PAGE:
The idea of writing a novel is surprisingly popular. It seems that nearly everyone who reads a novel or two entertains the notion that they might, one day, sit down and write one themselves.
Of the reasons given for these notions never advancing beyond a Sunday afternoon's daydream, lack of time is the most prevelant.
After all, even assuming research and planning for one's Magnum Opus is complete, everyone knows that writing a novel is a painstaking, almost all-consuming task which will take months if not years. Or will it? During this year's Adelaide Festival Fringe 40 people wrote novels in three days -- and they were not the first.
In 1845 the French novelist and playwright, Alexandre Dumas, famous even today for such novels as The Three Musketeers and The Count of Monte Cristo, wagered that he could complete the first volume of his then projected three volume work Le Chevalier de Maison Rouge in 72 hours including time for sleeping and eating. He emerged from his study with his completed manuscript a mere 66 hours later.
Ernest Hemingway wrote The Torrents of Spring in a fit of inspiration that kept him going from the 20th to the 26th of November 1925. Just to show that it wasn't a fluke he wrote Rasselas in 7 days in 1951. This time, however, it was the need to pay for his mother's funeral rather than the touch of the muse which kept him going.
For more than ten years Walter Gibson, who, as Maxwell Grant, was chiefly responsible for the pulp detective character known as The Shadow, produced a complete 60,000 word novel every fortnight. His most spectacular show of speed occured on a holiday in Maine. The log cabin he had commissioned as a hideaway was barely started. With nowhere else to stay and a new Shadow novel due in three days he ordered the builders to throw together a desk and a chair. His work space secured he sat down and, whilst the cabin was being built around him, wrote the new novel in the three days he had left.
The Running Man, a novel originally published as by Richard Bachman but eventually revealed to be by Stephen King was written -- and eventually published with almost no changes -- in 72 hours 'with an energy [King] can only dream about these days.'
Even Shakespeare himself was apparently not free from the need to produce work in a hurry. Tales suggest that more than once fellow members of his company locked the great bard in an attic and would not let him out until a completed play was passed, page by page, through the gap under the door.
So, it seems the old standby of 'not enough time' is no excuse for all those would-be novelists not producing their tomes. Given the right motivation anyone should be capable of producing a novel in a week.
Getting the right motivation, however, seems to be rather difficult. How many of us are ever hit with inspiration sufficient to keep us standing in the kitchen writing on top of our fridges for three days, as Hemingway is reputed to have once done. How many of us have held the wolf from the door as desperately as Thackeray, Walter Scott or Dumas were forced to. Each of these three were, at various times, writing almost literally one day ahead of their creditor's demands for money.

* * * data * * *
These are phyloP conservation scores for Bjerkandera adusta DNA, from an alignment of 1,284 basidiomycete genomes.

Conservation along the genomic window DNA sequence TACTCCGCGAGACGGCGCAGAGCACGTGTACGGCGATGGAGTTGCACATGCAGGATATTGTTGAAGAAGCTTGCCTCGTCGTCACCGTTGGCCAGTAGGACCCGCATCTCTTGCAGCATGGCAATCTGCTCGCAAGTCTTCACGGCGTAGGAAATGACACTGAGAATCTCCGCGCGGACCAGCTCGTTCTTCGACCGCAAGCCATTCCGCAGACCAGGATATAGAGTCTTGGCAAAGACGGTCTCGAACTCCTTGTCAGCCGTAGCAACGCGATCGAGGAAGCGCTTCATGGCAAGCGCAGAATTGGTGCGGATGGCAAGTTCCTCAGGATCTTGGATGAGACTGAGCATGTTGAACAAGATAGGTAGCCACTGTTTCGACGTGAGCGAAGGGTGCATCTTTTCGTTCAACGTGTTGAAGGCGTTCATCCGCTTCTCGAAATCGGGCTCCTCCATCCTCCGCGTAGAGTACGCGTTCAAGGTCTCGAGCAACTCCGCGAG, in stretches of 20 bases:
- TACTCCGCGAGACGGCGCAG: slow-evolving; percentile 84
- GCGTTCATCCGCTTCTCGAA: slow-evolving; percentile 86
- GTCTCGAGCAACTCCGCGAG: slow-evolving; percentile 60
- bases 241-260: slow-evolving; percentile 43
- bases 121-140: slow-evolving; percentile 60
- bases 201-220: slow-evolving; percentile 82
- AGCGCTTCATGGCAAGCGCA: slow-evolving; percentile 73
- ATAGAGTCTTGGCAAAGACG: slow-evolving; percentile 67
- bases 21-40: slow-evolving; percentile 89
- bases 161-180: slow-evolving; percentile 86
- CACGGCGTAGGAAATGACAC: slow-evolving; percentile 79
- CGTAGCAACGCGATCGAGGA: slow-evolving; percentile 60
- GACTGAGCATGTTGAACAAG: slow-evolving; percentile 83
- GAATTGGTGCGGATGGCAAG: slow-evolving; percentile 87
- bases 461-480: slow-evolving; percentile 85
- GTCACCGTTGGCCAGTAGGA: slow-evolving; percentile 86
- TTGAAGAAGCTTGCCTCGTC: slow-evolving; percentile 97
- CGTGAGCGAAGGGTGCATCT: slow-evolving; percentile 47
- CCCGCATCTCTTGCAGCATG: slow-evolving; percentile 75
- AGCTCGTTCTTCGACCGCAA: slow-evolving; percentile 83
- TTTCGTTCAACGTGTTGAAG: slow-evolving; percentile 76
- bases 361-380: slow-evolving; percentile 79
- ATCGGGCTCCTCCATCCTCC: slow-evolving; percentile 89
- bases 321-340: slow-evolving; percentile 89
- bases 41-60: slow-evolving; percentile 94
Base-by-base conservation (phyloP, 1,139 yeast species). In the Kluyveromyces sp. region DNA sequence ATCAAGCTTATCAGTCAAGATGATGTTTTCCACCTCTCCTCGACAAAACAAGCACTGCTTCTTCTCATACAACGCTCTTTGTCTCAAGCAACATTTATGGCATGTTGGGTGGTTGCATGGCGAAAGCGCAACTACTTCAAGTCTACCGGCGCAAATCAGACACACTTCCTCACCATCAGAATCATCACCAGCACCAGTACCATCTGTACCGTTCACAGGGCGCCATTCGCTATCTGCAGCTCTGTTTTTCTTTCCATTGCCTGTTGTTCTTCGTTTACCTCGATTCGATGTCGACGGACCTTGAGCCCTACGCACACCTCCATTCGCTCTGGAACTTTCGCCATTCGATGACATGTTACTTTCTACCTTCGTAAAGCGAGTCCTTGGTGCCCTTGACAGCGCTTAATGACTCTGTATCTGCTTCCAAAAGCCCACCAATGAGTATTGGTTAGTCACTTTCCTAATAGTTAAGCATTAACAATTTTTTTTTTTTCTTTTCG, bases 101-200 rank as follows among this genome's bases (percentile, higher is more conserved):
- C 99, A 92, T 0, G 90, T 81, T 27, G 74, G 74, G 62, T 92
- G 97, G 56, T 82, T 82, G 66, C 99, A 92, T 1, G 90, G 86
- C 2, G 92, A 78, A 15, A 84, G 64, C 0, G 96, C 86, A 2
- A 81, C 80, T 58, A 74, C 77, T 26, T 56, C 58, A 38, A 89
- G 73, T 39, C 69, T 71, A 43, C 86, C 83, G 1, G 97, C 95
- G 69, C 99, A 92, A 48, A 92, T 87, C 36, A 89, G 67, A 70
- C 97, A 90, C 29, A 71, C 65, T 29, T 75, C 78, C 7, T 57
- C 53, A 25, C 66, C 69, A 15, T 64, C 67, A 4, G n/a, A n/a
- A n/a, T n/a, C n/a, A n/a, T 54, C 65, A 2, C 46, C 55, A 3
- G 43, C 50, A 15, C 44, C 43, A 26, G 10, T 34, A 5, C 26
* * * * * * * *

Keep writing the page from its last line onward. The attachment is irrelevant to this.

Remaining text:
All is not, however, lost. Something of the impetus needed to produce at such great speed is the guiding idea behind the literary marathon known as a Three-Day Novel Contest.
On the Canadian Labour Day Weekend of September 1978 Pulp Press International, a small press in Vancouver, British Columbia, held the first of its now locally infamous Three-Day Novel Contests.
The rules are simple. One registers an interest and pays the entry fee before the contest runs. Then, on the three days prescribed by the rules, you chain yourself to your typewriter or word processor and write.
Outlines are permitted prior to the contest; only the actual writing of the novel is restricted to the three specified days. Collaborations are permitted, but no more than two authors per novel are allowed.
The kick which make this contest an acceptable substitute for inspiration or economics is the first prize. The winning novel is released as a genuine published book the following Northern Spring.
Pulp Press have run twelve contests to date with the thirteenth scheduled to run over September 1 3 of this year. Winners in the twelve contests so far run range from bp Nichol the established Canadian poet whose novel Still won the 1982 contest to the 1989 winner Stephen Miller. His book, Wastefall, is his first novel.
In 1988 Landin Press, a small publisher based in Adelaide, decided that what was good enough for the Canadians was good enough for us and ran the first Australian Three Day Novel Contest during that year's Adelaide Festival Fringe.
The only notable differences to the rules used in Canada were an undertaking to publish the winning novel before the end of the Festival and a requirement that the novel contain some reference to Adelaide's Festival of Arts. For the 1990 Three-Day Contest the requirement was broadened to simply some reference to Australia.
The other stipulation, that the novel will be published before the end of the festival, may also go by the time of the 1992 contest. Many more than the forty entries recieved this year will make judging in time almost impossible.
So all would-be novelists out there have no excuses left. Next time you hear someone, as they put the latest blockbuster down on the easy table, sigh that they are sure they could do something just as good if only they had the time give them a nasty grin and tell them they have. After all it only takes three days.